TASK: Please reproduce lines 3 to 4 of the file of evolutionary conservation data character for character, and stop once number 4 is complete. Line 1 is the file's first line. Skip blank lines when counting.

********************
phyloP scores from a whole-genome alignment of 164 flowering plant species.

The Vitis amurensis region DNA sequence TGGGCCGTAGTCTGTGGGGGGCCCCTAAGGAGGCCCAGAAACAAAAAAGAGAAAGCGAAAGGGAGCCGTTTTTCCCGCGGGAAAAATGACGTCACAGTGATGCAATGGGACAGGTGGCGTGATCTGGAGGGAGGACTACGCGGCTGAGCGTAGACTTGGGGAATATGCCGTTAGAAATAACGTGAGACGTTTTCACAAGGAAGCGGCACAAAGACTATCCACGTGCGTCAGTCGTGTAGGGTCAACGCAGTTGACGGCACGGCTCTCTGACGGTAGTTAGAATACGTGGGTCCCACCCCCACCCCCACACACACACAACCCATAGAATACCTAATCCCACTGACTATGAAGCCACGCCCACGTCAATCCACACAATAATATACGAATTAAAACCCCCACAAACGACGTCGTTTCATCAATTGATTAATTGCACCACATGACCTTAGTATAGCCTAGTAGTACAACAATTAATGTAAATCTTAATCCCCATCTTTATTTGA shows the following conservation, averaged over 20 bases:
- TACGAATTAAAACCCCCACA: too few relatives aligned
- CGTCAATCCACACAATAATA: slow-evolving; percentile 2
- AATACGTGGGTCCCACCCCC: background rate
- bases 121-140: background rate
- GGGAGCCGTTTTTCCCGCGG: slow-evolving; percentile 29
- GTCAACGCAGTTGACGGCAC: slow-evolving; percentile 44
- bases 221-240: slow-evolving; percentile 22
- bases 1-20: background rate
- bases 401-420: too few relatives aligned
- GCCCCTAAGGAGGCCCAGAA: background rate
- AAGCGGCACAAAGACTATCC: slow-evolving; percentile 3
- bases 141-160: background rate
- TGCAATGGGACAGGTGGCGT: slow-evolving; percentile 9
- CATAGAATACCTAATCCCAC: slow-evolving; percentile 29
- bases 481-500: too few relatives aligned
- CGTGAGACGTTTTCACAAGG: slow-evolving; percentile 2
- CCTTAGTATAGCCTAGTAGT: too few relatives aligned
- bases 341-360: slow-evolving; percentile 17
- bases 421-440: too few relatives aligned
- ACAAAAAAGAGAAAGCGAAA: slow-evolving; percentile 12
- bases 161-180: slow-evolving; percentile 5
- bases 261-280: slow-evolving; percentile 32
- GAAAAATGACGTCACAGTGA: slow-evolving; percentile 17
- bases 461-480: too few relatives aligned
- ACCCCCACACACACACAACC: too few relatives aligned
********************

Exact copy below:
- TACGAATTAAAACCCCCACA: too few relatives aligned
- CGTCAATCCACACAATAATA: slow-evolving; percentile 2